Nepali Times
Here And There
The real foreign hand


Much is made here about 'foreign interference' by various embassies around town. The US ambassador, envoys from Britain and India meet top Nepali officials and call for peace, order and good government.

This gets various peoples' dander up as it appears that outsiders are calling the shots here in an unaccountable and unsustainable way.

I, for one, believe that there is much unwarranted foreign influence in Nepal, but I'm not convinced that it comes from the men and women of the embassies who, after all, are here to project their country's foreign policies.

And in each case I would argue that the country in question, yes, even India, wants largely for Nepal to be at peace and working hard towards development and prosperity. One or two of the Corps Diplomatique may have disagreements over military policy, or the role of various political movements in restoring stability, but I refuse to believe that such people can force their point of view on the sovereign institutions of Nepal. Even in the current state of confusion in the country.

No the push and shove from outside that does the most damage and has over the long and medium term of modern Nepali history, comes from the aid brigade, especially the cutting edge, market-fundamentalist shock troops of the International Financial Institutions, the IFIs, the World Bank, International Monetary Fund and the regional banks, in our case, the Asian Development Bank. These organisations, in turn, exercise huge influence over the ability of a developing country to get aid from bilateral agencies or loans from the open market. This influence, I argue, is largely malevolent in outcome, if not intention. This is foreign interference on a grand and grossly unfair scale.

Beyond of all of this is the simple fact that aid (as broadly defined to include the IFIs) enjoys influence far beyond its actual, monetary contribution. Consider some pretty basic economic truths about the world at large and apply them to Nepal. Because, make no mistake, they do apply to Nepal. Reverse or revise any one of these and you will do more good to this land than a year of aid spending by every one of Nepal's self-satisfied donors.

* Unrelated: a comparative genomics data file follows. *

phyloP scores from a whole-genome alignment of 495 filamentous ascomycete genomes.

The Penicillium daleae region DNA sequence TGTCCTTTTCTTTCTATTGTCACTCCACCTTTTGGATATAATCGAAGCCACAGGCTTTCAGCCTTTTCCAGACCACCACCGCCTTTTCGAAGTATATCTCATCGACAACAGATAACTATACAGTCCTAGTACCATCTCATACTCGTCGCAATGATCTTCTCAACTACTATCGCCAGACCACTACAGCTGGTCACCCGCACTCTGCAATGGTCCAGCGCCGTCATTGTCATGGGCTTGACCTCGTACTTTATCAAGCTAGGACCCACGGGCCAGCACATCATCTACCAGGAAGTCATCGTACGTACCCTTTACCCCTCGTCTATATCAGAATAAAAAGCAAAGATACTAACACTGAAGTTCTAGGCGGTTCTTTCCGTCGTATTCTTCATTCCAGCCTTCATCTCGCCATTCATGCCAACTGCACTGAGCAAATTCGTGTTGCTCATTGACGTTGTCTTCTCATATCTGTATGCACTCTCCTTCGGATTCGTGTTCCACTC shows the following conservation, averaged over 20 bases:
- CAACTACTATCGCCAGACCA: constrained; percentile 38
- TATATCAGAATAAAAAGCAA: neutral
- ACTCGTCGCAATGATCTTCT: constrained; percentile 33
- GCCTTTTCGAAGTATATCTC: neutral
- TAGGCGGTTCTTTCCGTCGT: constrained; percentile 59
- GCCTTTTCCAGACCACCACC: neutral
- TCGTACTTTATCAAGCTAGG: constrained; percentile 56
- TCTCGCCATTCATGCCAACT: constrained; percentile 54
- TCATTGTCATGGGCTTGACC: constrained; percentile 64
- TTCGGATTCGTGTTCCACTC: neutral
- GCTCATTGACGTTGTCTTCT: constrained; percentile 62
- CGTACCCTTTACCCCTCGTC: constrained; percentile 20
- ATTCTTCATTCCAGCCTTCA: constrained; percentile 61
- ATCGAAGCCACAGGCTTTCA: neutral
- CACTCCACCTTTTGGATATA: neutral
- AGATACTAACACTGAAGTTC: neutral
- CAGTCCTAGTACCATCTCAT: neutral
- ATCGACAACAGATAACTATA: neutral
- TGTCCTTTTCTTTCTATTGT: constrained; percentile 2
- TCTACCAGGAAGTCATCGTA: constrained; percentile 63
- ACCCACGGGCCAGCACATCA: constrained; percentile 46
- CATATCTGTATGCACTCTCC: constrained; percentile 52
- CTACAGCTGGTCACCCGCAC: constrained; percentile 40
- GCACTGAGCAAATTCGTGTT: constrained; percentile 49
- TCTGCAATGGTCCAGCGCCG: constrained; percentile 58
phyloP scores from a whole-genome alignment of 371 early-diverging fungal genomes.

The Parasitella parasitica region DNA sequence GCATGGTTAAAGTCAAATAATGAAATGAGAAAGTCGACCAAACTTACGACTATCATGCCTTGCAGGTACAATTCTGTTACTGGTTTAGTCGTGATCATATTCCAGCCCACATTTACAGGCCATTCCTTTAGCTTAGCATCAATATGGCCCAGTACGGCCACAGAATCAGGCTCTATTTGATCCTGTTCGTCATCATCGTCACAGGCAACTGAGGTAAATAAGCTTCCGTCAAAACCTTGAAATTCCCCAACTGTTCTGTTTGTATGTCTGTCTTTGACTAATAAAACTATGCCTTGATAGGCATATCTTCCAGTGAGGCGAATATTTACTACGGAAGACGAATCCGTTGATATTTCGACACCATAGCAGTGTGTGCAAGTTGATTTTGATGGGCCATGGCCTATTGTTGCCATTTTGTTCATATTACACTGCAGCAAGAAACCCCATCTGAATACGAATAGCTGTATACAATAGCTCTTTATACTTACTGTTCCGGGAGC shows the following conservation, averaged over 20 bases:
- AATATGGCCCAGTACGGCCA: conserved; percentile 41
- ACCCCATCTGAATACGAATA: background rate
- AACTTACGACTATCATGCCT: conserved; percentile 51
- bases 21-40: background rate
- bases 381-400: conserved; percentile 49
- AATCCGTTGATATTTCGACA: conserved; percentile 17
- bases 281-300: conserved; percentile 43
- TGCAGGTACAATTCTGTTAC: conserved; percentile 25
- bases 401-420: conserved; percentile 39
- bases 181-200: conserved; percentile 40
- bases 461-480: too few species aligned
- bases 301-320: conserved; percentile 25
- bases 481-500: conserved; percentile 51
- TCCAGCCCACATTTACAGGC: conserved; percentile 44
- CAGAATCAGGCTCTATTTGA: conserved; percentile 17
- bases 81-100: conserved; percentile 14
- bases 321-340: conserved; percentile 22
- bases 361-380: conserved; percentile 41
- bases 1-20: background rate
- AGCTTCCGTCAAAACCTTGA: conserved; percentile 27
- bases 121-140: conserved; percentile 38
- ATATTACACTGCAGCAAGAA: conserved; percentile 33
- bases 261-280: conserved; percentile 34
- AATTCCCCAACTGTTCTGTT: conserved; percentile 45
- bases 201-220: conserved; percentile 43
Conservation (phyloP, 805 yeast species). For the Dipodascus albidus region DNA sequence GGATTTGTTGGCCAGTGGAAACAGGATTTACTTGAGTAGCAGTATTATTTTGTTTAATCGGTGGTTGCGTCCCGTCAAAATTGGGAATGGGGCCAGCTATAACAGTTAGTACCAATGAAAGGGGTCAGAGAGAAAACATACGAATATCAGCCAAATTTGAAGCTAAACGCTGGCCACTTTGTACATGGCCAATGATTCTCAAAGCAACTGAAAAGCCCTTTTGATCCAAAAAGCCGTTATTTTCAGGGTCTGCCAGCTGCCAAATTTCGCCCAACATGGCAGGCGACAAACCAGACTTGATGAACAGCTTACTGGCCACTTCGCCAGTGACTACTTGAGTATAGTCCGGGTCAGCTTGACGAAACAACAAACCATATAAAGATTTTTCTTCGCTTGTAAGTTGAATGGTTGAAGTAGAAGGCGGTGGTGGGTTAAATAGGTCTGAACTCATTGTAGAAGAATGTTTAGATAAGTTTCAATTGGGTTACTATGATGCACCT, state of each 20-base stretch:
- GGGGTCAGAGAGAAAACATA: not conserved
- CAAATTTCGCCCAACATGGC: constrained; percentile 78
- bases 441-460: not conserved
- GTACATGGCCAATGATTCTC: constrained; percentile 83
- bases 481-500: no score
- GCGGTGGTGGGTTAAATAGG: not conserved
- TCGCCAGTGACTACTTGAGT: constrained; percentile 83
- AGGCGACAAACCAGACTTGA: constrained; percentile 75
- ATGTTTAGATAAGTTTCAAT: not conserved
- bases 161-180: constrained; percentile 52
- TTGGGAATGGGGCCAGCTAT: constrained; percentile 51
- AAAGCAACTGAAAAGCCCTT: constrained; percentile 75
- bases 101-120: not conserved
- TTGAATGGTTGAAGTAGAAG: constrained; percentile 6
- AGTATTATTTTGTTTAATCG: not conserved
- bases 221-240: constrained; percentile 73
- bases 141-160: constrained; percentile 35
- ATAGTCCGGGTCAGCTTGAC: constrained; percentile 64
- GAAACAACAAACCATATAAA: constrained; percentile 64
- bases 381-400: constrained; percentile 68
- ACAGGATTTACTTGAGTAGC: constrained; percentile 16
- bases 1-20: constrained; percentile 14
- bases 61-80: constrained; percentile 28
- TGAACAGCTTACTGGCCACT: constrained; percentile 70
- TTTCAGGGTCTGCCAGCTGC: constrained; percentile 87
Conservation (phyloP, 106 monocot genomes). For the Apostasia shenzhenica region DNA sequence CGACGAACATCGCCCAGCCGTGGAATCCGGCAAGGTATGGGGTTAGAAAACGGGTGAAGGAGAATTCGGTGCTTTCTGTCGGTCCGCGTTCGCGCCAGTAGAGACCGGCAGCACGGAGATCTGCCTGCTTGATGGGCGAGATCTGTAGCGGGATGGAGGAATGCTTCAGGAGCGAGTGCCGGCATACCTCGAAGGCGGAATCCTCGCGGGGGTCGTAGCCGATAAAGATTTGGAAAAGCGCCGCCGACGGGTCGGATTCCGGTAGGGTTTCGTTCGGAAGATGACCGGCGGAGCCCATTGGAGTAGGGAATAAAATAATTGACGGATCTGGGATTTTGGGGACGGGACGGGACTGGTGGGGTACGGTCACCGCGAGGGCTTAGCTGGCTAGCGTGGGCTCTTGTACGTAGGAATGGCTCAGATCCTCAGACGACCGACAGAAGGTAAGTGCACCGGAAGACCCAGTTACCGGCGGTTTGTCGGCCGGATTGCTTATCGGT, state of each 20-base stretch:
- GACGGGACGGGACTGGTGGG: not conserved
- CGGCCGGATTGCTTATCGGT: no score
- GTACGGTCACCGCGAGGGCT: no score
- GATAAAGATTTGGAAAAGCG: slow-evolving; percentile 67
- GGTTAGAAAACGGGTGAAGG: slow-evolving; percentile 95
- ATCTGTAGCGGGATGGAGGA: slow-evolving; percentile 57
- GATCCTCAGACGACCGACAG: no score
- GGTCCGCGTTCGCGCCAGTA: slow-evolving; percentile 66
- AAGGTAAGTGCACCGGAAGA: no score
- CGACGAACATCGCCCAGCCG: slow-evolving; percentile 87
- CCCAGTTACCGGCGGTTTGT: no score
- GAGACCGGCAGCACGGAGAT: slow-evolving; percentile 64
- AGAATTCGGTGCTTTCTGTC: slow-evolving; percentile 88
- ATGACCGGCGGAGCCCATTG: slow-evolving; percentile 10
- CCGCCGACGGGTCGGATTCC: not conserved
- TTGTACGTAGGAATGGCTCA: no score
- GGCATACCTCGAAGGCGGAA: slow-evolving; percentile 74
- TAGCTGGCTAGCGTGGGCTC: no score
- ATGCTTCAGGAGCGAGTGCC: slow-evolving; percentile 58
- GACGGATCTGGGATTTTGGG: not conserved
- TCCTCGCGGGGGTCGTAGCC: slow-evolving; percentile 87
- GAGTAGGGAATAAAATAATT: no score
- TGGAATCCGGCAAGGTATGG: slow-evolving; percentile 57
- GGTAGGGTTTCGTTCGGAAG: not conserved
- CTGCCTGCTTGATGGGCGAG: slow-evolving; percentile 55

First of all, there's brain drain. Stop northern countries from taking southern professionals at the ever-increasing rate in which they do. Encourage those people with various incentives to stay home and contribute to the society that nurtured them. You could do worse than to end dumping of surpluses and subsidised products by rich countries. If developing countries could 'develop' their own markets and create jobs producing goods that they themselves needed, few, Nepal included, would need much of the aid they now receive.

Capital flight from southern countries is worth hundreds of billions dollars a year, or far more when you factor in stolen money. That's much more than actual development aid. Developed country trade barriers cost the poor nations of the world an astonishing $700 billion a year, not to mention countless lost or never-to-be created jobs and business opportunities. That's 14 times official aid flow.

Debt and unfavorable trade terms, like low commodity prices, add ever more insult to the injury already done by the above. Poor country debt is far in excess of available credit, and it grows apace. Every time a lender wants to forgive debt, or relax the credit arrangements, an IFI economist, perhaps with links with the US Treasury Department (interestingly not the State Department, a far more savvy and less fundamentalist institution) vetoes things. As for commodity prices, forget it. From coffee and chocolate to base minerals, all are at all time lows and of little use to hungry foreign lands dominated by poor farmers who can neither sell nor eat their export crops.

To anyone who can tell me, once and for all, why foreign and largely malign influence of this sort in Nepal attracts so little attention, gets a Nepali Times t-shirt with my compliments.

(11 JAN 2013 - 17 JAN 2013)